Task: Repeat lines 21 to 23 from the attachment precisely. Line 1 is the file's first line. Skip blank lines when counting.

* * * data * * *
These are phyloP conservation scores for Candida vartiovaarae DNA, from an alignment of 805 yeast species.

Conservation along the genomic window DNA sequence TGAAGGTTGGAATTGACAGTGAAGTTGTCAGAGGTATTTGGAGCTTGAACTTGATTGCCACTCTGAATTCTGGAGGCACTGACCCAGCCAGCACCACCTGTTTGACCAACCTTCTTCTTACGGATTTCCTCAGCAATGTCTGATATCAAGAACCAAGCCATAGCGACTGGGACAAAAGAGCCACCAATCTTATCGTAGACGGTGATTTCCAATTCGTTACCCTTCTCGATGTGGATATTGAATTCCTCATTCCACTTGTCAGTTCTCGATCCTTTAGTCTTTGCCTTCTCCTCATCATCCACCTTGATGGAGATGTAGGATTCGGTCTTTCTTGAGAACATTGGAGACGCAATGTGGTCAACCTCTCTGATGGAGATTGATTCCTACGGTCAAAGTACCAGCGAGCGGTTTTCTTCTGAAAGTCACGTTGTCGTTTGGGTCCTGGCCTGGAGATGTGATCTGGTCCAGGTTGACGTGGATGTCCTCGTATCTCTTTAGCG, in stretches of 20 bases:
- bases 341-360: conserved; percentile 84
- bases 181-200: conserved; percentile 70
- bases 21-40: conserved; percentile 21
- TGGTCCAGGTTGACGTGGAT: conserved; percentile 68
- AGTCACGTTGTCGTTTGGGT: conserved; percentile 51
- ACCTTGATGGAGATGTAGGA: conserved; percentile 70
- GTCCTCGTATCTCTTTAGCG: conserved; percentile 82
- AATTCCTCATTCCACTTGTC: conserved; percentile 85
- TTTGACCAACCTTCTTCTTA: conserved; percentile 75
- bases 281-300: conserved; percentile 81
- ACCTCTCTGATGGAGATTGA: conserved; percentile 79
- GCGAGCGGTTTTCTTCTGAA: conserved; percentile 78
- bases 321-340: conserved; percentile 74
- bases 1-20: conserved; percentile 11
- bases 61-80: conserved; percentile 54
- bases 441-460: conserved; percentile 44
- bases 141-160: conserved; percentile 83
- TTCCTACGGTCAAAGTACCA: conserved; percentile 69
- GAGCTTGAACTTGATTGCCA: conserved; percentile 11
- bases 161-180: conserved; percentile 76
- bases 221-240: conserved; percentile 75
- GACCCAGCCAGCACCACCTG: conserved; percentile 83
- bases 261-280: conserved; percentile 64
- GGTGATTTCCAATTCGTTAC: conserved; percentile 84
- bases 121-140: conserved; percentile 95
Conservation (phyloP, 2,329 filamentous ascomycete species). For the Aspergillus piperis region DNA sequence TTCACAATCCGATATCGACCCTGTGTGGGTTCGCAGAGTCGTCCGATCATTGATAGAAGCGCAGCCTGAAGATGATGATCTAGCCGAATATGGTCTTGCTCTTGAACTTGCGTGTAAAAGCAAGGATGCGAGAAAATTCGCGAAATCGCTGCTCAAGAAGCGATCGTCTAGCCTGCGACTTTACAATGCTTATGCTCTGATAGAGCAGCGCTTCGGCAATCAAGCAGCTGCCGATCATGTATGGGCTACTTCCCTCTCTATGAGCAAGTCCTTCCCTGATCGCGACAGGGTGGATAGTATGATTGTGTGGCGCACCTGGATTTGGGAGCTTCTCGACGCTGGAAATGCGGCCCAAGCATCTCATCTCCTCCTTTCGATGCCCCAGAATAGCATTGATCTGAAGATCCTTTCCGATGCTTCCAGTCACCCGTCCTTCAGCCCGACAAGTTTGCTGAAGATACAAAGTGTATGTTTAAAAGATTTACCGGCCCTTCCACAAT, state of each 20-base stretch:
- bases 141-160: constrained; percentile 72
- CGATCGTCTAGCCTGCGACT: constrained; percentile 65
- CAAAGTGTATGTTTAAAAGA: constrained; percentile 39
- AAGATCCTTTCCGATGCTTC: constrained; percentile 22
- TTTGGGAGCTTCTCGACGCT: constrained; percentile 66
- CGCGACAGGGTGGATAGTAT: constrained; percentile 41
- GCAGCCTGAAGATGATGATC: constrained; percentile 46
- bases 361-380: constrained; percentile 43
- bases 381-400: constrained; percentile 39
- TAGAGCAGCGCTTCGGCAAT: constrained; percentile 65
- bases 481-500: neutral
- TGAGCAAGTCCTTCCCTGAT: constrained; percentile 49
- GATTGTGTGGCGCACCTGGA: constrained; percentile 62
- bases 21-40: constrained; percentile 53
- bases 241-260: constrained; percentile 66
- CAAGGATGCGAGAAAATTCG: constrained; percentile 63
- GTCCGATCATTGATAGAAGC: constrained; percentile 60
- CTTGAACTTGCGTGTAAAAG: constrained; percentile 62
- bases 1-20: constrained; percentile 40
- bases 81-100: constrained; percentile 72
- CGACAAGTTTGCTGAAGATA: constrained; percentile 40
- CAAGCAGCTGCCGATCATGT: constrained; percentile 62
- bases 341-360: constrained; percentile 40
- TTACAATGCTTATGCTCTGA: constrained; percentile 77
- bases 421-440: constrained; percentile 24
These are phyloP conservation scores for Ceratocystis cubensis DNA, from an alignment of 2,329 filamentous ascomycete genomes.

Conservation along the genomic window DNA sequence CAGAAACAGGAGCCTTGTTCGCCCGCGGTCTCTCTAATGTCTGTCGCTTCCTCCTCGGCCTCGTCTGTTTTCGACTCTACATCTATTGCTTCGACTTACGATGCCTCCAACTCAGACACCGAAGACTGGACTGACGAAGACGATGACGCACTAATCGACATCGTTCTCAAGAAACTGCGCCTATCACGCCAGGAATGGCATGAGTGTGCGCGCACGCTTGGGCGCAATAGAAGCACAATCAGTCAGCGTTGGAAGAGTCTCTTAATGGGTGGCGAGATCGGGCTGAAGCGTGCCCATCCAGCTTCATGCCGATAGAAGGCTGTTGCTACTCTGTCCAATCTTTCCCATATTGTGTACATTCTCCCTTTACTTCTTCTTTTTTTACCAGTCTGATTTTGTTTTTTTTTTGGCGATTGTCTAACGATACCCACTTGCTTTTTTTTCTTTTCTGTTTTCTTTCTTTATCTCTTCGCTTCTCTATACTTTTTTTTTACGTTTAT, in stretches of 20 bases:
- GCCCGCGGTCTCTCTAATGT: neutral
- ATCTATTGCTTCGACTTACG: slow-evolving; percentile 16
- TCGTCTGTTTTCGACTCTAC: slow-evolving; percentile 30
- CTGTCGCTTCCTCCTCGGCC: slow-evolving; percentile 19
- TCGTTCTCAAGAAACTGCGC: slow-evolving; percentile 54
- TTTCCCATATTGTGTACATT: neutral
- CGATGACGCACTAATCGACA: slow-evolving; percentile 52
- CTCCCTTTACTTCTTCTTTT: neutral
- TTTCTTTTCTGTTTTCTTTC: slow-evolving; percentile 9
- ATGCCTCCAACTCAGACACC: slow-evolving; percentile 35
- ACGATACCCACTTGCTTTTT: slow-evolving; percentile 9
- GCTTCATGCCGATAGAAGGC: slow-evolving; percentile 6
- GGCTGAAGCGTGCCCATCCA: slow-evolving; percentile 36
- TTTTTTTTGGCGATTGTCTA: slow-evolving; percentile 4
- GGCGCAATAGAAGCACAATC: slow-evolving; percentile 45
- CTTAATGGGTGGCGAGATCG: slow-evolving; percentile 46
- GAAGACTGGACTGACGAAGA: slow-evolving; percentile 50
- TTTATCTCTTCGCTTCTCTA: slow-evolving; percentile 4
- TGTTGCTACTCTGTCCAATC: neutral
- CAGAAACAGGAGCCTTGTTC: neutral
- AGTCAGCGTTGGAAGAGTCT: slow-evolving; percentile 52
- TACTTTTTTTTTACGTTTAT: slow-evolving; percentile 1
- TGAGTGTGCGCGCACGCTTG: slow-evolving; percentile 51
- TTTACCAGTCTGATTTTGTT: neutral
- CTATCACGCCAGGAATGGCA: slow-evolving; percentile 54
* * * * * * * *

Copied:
- GAGCTTGAACTTGATTGCCA: conserved; percentile 11
- bases 161-180: conserved; percentile 76
- bases 221-240: conserved; percentile 75